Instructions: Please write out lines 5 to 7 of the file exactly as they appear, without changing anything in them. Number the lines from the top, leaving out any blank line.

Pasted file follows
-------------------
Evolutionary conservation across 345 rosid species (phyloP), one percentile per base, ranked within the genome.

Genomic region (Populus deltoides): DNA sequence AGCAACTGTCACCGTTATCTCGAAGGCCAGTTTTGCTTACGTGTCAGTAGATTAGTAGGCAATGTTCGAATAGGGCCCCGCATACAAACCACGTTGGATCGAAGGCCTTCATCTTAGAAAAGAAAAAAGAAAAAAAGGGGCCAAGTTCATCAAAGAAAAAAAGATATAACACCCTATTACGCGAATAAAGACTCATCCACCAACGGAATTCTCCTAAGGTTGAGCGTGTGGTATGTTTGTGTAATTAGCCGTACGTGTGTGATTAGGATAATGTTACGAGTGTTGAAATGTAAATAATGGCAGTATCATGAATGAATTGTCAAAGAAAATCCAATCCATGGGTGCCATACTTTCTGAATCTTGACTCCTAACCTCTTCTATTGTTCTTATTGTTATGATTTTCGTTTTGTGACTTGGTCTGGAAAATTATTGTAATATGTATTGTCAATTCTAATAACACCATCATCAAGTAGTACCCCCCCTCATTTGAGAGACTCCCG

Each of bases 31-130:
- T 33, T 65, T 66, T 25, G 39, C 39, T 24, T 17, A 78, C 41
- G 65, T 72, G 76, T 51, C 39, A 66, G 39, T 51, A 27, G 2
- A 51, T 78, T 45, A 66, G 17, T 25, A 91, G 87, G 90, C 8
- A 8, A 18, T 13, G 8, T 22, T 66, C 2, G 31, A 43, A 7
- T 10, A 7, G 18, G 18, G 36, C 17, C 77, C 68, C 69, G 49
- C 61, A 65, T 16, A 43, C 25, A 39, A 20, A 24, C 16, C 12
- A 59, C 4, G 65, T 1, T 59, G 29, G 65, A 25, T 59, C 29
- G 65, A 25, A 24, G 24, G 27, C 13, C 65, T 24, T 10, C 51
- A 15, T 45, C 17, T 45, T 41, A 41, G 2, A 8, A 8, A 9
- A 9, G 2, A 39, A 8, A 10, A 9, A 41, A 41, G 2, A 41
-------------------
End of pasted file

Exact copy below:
- G 65, T 72, G 76, T 51, C 39, A 66, G 39, T 51, A 27, G 2
- A 51, T 78, T 45, A 66, G 17, T 25, A 91, G 87, G 90, C 8
- A 8, A 18, T 13, G 8, T 22, T 66, C 2, G 31, A 43, A 7